Aside from that camera, there is no available safety tech -- no blind-spot monitoring, no cross-traffic alerts, no collision warning. The Nismo also lacks the standard Z's 7-inch, hard-drive navigation system option, which is where you'd usually get the USB and Bluetooth audio connectivity that was so sorely missed during our testing.
SynchroRev Match revisited
I'm a remarkably smooth shifter without it, but the rev-matching gearbox helped me to make perfectly blended and quick shifts at speed.
For those unfamiliar, the SynchroRev Match system works by electronically controlling the throttle between shifts, while leaving the clutch and shifter work to you, the driver. Let's say you're braking for a turn and need to drop from third to second gear. When you depress the Z's clutch and move the shift lever to the second gear, the engine's rev-matching software will automatically blip the throttle and hold the engine speed, momentarily, at the appropriate revolutions per minute while you release the clutch pedal. The result is an effortlessly smooth shift that doesn't upset the vehicle and jerk passengers around.
It took some getting used to, as I'm used to heel-toeing my own throttle, but once I let the Z help out, I was pleased to be able to focus more acutely on the business of accelerating, braking, and turning. A nice side effect was that I was able to drop the clutch between shifts more quickly and confidently, with less slipping, which leads me to believe that the service life of the clutch may be extended as well.
SynchroRev Match doesn't do much to help the 3.7-liter V-6's tendency to float its revs, so waiting for the tachometer's needle to drop for a perfectly timed upshift will still take a beat or two longer than a downshift. Also, you'll still need to know how to slide into first gear from a stop; this isn't exactly an "Easy Mode" for drivers unfamiliar with manual gearboxes.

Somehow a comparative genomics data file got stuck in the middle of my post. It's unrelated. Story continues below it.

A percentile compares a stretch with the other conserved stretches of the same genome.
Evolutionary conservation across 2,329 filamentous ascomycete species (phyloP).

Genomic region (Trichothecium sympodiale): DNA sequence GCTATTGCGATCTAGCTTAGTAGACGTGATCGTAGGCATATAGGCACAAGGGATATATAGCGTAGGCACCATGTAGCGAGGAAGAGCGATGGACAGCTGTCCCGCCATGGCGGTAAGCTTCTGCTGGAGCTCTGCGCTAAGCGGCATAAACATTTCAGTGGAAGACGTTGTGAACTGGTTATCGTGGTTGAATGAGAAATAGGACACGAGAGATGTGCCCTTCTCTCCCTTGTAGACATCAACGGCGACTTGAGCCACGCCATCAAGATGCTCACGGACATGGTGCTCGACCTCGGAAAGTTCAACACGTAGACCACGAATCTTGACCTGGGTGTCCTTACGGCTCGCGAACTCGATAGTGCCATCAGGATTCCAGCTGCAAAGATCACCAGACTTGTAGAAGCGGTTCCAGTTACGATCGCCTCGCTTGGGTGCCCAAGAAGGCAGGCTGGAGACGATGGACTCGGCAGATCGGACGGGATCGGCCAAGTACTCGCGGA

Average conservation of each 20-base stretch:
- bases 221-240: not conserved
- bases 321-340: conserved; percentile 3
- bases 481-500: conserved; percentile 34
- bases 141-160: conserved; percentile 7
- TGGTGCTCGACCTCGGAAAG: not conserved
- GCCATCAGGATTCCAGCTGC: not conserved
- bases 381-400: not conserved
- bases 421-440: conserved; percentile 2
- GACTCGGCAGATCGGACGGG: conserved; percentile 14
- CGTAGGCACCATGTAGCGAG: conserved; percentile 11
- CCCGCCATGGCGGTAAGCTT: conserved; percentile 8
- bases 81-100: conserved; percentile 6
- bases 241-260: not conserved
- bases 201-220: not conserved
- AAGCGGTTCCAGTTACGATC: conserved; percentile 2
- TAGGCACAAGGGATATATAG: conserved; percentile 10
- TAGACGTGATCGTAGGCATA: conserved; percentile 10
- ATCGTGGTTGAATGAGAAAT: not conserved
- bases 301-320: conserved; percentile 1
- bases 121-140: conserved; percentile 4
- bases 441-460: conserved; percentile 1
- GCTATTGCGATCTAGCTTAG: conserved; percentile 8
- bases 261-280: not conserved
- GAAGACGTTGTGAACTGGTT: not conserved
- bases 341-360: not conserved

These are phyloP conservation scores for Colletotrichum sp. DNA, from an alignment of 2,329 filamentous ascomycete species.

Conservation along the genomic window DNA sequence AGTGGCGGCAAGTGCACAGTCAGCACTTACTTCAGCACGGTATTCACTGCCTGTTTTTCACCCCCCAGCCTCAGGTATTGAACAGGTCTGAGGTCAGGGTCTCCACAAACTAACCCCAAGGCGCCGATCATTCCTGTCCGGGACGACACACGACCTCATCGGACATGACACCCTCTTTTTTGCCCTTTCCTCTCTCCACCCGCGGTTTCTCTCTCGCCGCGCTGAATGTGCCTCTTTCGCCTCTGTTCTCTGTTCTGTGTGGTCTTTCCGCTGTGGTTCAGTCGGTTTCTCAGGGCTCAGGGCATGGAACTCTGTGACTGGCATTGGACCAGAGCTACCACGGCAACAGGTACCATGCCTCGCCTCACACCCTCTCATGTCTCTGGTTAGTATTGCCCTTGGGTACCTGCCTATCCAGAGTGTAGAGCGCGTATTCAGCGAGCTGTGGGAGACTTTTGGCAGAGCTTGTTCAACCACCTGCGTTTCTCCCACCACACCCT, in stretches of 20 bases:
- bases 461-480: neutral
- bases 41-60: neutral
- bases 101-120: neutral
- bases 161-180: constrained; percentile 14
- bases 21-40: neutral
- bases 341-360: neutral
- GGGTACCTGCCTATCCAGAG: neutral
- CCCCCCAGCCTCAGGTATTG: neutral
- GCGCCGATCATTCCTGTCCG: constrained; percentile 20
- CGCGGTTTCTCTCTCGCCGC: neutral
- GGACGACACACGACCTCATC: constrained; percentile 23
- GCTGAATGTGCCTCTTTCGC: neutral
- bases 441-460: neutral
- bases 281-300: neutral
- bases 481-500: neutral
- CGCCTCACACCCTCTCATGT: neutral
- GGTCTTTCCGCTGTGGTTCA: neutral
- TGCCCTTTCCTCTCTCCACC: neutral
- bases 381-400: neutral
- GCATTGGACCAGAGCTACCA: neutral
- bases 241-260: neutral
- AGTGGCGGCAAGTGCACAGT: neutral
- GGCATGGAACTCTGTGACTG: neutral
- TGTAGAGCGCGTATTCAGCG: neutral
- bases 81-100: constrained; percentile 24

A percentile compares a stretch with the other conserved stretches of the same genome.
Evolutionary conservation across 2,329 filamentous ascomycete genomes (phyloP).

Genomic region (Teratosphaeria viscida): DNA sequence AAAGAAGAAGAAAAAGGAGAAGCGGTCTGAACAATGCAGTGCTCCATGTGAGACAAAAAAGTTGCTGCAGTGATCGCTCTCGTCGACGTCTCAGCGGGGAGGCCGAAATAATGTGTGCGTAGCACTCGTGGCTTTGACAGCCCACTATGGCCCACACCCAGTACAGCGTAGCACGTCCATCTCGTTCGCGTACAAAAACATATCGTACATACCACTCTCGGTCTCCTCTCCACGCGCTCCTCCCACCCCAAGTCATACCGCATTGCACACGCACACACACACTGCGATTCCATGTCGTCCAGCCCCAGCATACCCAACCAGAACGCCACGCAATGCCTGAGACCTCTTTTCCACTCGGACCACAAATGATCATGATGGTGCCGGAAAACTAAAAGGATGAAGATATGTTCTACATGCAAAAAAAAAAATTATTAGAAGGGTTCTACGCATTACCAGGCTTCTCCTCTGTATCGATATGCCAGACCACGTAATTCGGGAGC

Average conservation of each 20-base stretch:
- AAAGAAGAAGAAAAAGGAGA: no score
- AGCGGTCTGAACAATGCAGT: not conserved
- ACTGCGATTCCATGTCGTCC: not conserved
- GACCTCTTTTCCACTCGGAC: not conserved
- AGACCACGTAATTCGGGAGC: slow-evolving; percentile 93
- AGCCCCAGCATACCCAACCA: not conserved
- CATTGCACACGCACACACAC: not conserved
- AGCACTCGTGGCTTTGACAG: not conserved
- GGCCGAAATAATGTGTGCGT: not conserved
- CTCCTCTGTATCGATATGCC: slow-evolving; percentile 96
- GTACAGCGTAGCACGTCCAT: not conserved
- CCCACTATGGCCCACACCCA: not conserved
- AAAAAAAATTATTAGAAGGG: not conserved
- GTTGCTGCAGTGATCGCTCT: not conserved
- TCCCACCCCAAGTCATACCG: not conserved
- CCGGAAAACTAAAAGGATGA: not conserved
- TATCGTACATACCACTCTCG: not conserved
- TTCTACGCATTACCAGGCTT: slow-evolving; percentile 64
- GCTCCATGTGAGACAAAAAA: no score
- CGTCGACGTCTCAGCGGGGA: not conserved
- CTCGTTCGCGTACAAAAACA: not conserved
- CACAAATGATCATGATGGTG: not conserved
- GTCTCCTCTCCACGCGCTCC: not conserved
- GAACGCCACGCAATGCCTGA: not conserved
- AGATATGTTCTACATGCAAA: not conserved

And if you dislike the Z's rev-matching (or just want to practice your heel-toe footwork), the system can be disabled with the touch of a button near the shifter.
A less-than-ideal daily driver
Let's start with the sour before getting to the sweet: the 2014 Nissan 370Z Nismo is probably the most uncomfortable ride I've reviewed all year. That said, I expected it to be so and I think it is totally worth the literal pain in my rear.
Cruise along at 60 mph and you'll hear loads of road noise coming from the giant wheel-and-tire combo and firm suspension. The white noise is so loud that you sometimes can't even hear the Z's exhaust note over it, which is a shame. And I may be wrong, but I doubt the standard four-speaker stereo could compete either -- hence, my recommendation of the Bose audio.